Legacy Active Directory (AD) environments are often hotbeds of cybersecurity vulnerabilities because of misconfigurations that have accumulated over time. In education organizations, the challenges of securing AD are compounded by the constant onboarding and offboarding of students and faculty. Uncovering unknown vulnerabilities in the AD environment he inherited was a key driver for Jim Shakespear, Director of IT Security at Southern Utah University (SUU), to explore Purple Knight, Semperis’ free AD security tool.
“I inherited management of our Active Directory environment quite a few years ago,” said Shakespear. “It was already up and running when I arrived ten years ago. One of the reasons I initially investigated Purple Knight is because I’m just highly interested in Active Directory security…. I’ve used several other tools in the past, and I wanted to see what Purple Knight had to offer.”
Watch Shakespear talk with Petri IT Knowledgebase about SUU’s experience using Purple Knight in securing AD.
The challenges of legacy technology in securing AD
Configuring that older environment to securely manage user accounts for the university’s students, faculty, and IT personnel has been challenging, to say the least. Account management requires an especially notable effort, even with the necessary best practices in place. The presence of legacy technology such as NTLM, which Shakespear is currently attempting to deprecate, further complicates the task.
“Since we’re a university, the bulk of our users are students,” said Shakespear. “Traditionally, one of our biggest issues involved onboarding and offboarding student users. We have that automated to a good extent, so I feel fairly comfortable with where we’re at there.”
The benefits of automation
Automation is at the heart of much of what SUU does with Active Directory. It heavily leverages automated reports from PingCastle, and Shakespear has regularly participated in penetration tests with BloodHound to find insights that might relate to his own environment. Purple Knight has, he said, meshed perfectly with this approach.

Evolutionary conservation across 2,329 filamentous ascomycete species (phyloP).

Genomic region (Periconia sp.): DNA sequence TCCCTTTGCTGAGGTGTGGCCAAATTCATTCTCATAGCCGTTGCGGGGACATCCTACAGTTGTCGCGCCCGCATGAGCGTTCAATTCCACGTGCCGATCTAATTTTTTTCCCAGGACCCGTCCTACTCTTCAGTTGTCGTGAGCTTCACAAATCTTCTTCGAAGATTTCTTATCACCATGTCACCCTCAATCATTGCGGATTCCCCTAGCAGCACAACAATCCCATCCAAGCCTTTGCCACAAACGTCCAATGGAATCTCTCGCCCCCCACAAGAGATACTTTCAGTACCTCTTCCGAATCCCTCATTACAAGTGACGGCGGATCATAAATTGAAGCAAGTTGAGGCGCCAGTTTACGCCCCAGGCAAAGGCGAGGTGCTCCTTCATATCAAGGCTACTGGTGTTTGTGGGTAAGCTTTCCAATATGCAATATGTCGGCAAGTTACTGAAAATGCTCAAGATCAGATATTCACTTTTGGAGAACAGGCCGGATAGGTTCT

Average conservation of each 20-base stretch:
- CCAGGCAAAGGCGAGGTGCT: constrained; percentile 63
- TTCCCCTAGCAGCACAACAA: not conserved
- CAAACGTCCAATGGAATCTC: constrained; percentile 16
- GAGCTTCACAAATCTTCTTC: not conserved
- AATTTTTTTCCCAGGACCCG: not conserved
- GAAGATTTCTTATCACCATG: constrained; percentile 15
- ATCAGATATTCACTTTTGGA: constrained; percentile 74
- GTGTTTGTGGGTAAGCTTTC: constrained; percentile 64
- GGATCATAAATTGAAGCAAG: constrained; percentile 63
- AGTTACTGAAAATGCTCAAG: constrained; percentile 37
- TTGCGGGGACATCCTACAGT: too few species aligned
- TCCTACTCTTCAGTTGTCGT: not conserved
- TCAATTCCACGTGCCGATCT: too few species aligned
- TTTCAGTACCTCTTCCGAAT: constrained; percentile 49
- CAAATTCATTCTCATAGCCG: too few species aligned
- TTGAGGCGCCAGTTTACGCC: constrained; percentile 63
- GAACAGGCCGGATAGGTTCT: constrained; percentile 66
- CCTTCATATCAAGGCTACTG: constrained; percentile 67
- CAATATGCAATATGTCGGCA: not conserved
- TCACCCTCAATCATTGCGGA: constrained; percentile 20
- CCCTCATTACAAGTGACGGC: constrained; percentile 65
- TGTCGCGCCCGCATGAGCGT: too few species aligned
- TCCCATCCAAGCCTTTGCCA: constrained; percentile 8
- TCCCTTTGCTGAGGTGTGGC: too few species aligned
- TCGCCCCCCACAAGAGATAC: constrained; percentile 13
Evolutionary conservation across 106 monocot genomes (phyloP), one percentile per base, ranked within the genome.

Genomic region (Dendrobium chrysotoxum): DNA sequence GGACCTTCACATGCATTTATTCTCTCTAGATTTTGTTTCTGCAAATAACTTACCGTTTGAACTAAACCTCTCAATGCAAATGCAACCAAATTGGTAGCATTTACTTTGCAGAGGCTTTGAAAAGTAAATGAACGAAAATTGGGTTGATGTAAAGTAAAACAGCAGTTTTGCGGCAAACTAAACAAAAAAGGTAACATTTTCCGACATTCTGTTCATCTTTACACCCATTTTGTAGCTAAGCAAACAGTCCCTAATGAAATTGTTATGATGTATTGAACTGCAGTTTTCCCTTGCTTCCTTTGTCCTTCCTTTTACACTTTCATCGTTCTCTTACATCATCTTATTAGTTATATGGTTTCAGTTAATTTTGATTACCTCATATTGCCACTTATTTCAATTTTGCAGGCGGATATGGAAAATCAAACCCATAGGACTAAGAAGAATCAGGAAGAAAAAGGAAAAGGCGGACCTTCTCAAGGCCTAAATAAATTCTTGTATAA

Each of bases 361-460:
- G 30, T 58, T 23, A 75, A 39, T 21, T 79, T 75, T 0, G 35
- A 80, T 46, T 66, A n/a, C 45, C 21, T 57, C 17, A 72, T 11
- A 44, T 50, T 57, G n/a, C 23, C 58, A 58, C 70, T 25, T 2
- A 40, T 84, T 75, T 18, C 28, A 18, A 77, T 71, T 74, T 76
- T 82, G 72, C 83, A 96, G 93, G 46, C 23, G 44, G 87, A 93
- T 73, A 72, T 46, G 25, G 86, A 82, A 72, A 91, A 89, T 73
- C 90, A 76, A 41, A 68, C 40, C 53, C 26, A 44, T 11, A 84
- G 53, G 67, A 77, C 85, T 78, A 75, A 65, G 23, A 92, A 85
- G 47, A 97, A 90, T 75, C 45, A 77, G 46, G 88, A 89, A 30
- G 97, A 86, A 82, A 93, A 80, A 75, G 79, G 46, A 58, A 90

“I like Purple Knight because it runs very quickly through different indicators of compromise and is quick to provide a report that’s easy to follow,” Shakespear said. “One of my most recent reports, an eye-opener for me, was that I hadn’t changed the KRBTGT password in some time. I had a process in place to automate that, and it hadn’t been running properly.”
Speed is far from the only benefit Purple Knight has brought to the university in terms of securing its Active Directory deployment. When Shakespear and his team first began running scans with the tool a year ago, Purple Knight detected several SIDs tied to orphaned and deleted accounts. Those have since been cleaned out, and Shakespear is currently working on automated scanning and report generation.
Getting a baseline
“Purple Knight is easy to use, with an excellent interface, and just being able to share the scorecard with members of IT so they get an overall picture of where we’re at in Active Directory is very beneficial,” Shakespear said. “Being able to run those reports quickly and get that baseline also gives us a good idea of where to target our penetration tests. And when we’re talking with our clients, we can give them a quick, easy overview of items they can work on right away to improve their security posture.
“I would definitely recommend Purple Knight to other organizations,” he said. “I already have — I’ve presented at conferences, talked with colleagues, and mentioned the tool to other penetration testers. It’s a great tool, especially for Active Directory environments.”